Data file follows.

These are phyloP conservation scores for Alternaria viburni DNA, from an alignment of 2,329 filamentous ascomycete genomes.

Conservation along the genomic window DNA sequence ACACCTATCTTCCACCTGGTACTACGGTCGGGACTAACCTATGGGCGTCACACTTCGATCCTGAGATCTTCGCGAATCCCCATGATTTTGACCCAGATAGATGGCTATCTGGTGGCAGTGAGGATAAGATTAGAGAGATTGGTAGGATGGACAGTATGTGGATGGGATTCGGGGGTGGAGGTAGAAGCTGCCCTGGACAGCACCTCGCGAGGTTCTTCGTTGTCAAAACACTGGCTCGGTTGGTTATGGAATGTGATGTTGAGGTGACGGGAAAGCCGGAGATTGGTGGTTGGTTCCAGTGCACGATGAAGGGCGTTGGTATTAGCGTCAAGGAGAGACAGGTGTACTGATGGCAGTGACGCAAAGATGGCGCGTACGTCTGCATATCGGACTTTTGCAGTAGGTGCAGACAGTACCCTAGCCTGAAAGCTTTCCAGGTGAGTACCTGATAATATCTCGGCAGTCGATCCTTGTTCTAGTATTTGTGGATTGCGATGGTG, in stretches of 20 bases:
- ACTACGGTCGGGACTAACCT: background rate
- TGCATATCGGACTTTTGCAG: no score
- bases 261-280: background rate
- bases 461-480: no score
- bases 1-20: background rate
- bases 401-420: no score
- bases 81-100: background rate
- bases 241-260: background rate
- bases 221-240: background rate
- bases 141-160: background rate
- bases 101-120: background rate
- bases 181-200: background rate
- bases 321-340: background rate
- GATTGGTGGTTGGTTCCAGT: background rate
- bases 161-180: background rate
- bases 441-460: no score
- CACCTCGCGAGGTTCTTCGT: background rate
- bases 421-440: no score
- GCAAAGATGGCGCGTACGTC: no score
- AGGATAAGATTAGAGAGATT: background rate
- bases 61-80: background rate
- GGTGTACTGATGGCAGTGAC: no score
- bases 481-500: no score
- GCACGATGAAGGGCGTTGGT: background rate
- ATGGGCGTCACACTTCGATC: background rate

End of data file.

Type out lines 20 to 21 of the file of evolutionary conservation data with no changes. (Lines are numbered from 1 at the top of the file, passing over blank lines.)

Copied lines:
- bases 421-440: no score
- GCAAAGATGGCGCGTACGTC: no score